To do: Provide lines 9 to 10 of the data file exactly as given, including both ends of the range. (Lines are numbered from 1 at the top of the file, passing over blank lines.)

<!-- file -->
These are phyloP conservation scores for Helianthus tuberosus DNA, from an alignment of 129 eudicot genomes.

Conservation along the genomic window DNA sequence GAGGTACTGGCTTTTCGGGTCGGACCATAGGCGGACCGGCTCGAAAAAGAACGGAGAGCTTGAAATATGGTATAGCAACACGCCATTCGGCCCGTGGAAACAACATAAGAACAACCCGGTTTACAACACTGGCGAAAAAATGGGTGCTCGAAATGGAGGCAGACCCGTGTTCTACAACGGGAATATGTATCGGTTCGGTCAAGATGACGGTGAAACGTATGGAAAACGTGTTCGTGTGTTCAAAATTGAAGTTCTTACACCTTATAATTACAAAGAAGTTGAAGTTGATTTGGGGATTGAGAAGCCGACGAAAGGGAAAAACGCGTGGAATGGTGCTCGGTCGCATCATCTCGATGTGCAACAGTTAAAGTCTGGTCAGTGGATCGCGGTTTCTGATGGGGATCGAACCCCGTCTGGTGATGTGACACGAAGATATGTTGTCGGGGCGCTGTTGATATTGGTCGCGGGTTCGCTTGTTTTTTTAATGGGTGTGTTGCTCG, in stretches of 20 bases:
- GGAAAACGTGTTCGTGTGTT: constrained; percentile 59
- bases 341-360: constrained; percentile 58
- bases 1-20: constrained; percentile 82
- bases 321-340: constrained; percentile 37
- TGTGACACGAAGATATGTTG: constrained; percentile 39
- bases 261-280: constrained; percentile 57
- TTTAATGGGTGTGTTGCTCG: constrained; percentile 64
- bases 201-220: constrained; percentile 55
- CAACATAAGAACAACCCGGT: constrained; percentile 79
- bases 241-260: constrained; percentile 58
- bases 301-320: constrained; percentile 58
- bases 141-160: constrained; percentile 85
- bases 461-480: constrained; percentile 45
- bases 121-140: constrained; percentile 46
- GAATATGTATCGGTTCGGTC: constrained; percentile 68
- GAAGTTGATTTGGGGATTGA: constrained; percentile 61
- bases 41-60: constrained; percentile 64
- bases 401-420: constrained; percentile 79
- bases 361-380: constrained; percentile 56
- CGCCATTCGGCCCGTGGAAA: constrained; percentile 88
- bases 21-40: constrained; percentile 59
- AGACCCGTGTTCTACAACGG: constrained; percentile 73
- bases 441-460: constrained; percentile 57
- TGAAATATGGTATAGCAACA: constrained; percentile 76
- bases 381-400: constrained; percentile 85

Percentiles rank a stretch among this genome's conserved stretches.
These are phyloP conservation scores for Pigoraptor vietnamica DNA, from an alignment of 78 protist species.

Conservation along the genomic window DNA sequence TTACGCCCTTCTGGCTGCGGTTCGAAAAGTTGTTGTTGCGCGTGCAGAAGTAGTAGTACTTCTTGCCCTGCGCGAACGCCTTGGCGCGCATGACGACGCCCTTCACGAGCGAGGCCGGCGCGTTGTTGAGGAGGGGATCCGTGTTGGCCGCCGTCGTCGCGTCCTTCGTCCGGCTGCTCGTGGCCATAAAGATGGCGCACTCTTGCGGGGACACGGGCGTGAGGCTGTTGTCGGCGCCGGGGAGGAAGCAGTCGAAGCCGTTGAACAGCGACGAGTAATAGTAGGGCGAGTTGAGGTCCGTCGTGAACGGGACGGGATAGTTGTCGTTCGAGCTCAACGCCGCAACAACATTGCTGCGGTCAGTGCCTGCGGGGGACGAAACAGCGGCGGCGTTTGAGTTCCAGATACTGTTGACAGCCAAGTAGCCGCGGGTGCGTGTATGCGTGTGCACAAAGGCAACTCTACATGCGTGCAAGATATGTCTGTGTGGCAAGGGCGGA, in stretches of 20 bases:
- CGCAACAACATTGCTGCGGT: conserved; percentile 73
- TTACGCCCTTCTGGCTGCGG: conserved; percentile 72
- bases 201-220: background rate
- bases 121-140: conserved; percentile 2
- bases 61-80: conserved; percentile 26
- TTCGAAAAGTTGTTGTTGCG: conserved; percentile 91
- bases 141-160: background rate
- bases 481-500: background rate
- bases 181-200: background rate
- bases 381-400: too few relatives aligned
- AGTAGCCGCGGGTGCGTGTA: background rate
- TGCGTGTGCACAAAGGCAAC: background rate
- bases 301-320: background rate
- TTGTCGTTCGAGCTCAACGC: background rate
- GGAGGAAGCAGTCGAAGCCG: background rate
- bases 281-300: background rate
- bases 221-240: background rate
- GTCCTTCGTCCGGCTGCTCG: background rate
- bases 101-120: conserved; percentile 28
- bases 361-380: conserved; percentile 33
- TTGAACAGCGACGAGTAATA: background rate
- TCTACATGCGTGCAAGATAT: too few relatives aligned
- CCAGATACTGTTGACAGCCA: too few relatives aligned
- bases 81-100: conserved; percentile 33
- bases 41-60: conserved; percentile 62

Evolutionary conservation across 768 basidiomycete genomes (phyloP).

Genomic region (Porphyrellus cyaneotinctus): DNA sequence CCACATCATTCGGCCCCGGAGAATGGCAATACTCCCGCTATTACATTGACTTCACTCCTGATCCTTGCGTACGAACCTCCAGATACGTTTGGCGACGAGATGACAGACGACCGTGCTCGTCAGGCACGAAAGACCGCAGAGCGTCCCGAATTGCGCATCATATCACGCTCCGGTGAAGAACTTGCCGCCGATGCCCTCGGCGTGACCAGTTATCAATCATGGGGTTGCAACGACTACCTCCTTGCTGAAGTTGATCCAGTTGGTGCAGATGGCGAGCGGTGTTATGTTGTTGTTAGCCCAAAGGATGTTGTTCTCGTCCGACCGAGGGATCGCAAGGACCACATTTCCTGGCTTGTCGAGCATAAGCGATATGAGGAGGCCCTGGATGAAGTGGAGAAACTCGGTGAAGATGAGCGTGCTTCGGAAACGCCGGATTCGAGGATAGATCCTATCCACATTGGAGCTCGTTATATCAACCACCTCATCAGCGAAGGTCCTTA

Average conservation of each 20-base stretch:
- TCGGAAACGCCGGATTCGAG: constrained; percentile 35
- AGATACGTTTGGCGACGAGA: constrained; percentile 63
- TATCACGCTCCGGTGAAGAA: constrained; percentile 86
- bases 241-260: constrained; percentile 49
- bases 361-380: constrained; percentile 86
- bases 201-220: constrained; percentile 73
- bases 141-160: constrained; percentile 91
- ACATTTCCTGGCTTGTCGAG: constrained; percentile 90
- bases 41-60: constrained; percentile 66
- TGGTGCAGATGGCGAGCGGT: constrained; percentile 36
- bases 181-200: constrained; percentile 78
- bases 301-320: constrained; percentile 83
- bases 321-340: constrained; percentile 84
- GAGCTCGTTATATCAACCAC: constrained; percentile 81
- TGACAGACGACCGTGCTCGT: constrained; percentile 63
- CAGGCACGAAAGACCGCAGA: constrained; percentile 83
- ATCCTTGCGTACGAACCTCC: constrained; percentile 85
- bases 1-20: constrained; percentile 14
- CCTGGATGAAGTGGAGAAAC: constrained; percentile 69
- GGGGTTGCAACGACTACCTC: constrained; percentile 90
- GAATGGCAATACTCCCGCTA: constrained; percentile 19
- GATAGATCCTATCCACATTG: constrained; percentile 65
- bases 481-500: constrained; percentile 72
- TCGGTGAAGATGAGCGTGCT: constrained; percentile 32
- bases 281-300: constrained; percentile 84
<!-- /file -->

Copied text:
- TTTAATGGGTGTGTTGCTCG: constrained; percentile 64
- bases 201-220: constrained; percentile 55